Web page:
three-dimensional

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three-dimensional

, three-D, 3-D
1. of, having, or relating to three dimensions
2. (of a film, transparency, etc.) simulating the effect of depth by presenting slightly different views of a scene to each eye
3. having volume

three-dimensional

[′thrē di′men·chən·əl]
(science and technology)
Giving the illusion of depth, in three dimensions.
References in periodicals archive ?
Three-dimensionally printed models were created of anatomic pathology specimens, including radical nephrectomy (Figure 2) and pancreatoduodenectomy specimens (Figure 3).
Abstract: Fabric circuit boards (FCB), a new type of circuit board, are three-dimensionally deformable, highly stretchable, durable and washable, ideally for wearable electronic applications.
With Kobleder's technology, the cushioning can be designed three-dimensionally, with sport-specific movements in mind, and knitted directly into the garment, with no need for additional seams.
When barefoot, your feet move three-dimensionally," he says, "stretching the muscles, tendons, and ligaments in your feet, ankles, Achilles tendon, and calves.
Airspaces minimized three-dimensionally achieve 2,000 mm of water resistance, while an aerated fine-waffle structure provides excellent water-shedding performance.
The pterosaurs were sexually dimorphic, and five of their eggs are three-dimensionally preserved, marking a first worldwide.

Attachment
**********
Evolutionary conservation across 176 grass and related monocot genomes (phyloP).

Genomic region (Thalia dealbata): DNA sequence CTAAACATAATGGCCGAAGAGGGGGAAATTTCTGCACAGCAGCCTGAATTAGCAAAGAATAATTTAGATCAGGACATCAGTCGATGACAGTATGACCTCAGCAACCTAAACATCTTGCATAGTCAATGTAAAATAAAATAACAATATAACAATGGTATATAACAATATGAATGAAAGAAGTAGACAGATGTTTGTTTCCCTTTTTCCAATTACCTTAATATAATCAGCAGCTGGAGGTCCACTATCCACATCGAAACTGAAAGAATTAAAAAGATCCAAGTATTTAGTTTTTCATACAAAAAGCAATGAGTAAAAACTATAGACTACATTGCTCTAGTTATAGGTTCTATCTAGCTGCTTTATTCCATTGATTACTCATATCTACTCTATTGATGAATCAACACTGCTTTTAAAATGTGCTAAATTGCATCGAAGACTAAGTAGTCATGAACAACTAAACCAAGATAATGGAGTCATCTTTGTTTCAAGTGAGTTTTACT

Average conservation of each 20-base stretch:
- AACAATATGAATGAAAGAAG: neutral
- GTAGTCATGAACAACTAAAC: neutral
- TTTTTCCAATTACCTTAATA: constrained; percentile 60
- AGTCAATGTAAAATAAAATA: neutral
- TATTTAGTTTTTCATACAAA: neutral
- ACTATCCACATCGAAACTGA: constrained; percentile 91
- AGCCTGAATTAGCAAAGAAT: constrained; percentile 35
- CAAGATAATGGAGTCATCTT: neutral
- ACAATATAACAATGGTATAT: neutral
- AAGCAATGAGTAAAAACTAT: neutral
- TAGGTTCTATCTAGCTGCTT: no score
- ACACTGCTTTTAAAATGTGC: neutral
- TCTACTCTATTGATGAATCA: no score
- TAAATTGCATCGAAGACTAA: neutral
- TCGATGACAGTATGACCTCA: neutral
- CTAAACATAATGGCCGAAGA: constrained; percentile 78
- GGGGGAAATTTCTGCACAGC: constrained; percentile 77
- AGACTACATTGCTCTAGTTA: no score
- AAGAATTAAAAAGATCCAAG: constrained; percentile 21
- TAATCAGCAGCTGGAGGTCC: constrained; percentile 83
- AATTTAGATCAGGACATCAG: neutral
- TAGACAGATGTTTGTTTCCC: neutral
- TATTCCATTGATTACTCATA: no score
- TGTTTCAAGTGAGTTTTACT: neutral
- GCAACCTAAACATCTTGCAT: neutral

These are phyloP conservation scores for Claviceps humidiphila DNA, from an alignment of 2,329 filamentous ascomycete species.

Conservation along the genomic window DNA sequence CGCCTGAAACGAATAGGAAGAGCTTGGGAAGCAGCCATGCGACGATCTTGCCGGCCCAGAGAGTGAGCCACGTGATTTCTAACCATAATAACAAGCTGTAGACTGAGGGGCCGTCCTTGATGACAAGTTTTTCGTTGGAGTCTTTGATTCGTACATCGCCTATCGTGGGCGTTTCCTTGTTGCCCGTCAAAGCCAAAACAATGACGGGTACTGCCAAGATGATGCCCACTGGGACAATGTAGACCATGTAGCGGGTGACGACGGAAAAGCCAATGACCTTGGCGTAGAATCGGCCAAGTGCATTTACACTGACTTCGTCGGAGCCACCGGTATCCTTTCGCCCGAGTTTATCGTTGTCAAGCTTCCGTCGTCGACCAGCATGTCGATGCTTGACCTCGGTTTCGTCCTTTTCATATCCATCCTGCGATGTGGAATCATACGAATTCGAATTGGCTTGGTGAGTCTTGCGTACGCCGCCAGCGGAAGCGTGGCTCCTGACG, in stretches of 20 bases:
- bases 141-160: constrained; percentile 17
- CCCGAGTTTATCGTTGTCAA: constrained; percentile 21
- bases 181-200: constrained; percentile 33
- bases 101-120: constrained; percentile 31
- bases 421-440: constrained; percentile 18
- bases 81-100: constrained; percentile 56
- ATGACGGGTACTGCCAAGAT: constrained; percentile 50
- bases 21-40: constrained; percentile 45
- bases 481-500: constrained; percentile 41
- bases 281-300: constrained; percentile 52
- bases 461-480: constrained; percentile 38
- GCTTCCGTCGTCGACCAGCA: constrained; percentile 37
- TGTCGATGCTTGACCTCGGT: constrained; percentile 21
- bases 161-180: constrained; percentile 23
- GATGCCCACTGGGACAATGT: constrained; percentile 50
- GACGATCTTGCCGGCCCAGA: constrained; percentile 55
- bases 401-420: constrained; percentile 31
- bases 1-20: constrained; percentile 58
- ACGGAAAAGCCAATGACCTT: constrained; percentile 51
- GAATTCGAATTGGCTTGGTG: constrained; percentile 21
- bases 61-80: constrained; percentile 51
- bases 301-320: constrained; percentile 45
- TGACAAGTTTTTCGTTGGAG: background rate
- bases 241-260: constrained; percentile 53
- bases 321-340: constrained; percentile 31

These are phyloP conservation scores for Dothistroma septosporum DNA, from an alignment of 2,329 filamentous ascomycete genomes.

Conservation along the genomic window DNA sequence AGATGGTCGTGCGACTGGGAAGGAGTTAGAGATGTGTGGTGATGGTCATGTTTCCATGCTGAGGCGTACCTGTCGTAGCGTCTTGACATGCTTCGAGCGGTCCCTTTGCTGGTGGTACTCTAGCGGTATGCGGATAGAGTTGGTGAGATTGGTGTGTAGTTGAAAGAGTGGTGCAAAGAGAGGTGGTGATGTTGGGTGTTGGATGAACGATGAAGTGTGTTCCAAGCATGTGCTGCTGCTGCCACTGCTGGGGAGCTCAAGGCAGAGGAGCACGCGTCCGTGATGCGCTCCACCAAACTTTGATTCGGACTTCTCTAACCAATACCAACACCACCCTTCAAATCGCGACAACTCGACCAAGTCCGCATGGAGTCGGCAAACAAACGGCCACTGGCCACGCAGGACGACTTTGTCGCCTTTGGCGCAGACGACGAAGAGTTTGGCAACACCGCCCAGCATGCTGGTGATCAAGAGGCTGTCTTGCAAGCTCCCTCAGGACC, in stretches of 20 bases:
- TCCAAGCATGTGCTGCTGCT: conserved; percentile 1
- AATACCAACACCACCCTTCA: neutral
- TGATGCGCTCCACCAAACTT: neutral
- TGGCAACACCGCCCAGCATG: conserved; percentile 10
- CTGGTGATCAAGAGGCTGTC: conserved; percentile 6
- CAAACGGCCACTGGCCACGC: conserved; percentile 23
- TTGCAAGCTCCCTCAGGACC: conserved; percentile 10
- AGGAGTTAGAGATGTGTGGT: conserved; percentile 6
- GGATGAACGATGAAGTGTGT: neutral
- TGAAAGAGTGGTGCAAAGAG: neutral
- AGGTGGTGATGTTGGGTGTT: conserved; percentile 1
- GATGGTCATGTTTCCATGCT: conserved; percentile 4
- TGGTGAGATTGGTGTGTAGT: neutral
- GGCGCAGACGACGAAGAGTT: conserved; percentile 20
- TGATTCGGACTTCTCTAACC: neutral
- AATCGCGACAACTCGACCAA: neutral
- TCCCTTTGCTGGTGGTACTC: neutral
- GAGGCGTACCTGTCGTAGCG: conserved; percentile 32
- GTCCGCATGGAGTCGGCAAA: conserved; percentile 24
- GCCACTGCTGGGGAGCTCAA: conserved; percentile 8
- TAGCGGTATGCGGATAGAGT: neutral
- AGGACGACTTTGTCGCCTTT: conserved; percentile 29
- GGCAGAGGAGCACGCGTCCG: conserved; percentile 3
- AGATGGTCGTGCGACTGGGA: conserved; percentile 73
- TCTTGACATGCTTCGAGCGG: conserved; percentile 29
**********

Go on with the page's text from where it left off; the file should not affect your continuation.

But all these solutions are based on empirical dependence for estimation of three-dimensionally compressed concrete strength.
We sculpted the nose three-dimensionally, like carpenters," he said.
Mice were then anesthetized and a cast was made of the entire uterus and blood vessels, then mounted and three-dimensionally imaged by micro-CT.
Significant advantages of the innovative wet glue labelling are the patented overlay gearbox for easy adjustment of the exact label position, as well as the single, three-dimensionally adjustable glue segments.
They coated them with a dense three-dimensionally ordered layer of titanium dioxide nanotubes oriented vertically, like the sensilla.
Most of us see things three-dimensionally," Robert Morse, who starred with Winters in the 1965 movie "The Loved One," once said to The New York Times.